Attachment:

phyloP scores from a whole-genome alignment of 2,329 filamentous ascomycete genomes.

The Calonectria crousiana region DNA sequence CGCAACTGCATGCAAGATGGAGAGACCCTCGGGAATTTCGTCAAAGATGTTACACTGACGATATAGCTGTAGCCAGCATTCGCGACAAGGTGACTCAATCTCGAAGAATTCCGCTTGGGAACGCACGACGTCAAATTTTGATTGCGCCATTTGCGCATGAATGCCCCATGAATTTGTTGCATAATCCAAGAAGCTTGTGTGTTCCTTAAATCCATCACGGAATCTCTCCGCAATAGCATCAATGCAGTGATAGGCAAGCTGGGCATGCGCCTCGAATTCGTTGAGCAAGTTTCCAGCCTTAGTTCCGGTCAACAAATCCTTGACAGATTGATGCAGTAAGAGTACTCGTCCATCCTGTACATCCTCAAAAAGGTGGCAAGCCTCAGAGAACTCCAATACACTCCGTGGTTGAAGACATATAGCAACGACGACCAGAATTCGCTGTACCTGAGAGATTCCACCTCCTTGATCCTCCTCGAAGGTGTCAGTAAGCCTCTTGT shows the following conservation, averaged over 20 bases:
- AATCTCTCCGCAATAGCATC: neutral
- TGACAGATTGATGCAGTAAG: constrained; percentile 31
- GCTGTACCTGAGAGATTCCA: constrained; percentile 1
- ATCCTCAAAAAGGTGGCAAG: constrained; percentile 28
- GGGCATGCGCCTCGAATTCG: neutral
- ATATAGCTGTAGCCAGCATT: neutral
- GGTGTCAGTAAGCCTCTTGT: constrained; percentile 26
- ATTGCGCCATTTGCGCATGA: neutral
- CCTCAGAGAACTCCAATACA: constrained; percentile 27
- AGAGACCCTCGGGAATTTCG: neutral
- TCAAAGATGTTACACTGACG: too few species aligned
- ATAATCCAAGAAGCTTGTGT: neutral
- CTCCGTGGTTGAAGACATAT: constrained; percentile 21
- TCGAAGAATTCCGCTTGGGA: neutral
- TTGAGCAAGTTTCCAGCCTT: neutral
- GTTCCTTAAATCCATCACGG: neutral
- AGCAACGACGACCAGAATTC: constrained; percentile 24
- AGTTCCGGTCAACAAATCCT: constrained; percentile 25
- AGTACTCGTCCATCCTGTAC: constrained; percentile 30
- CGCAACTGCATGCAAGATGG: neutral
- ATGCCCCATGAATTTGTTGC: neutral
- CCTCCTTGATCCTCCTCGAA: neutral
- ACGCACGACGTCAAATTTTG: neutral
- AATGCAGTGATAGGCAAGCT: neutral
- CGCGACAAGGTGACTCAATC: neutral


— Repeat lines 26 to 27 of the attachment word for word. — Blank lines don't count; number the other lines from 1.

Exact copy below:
- AATGCAGTGATAGGCAAGCT: neutral
- CGCGACAAGGTGACTCAATC: neutral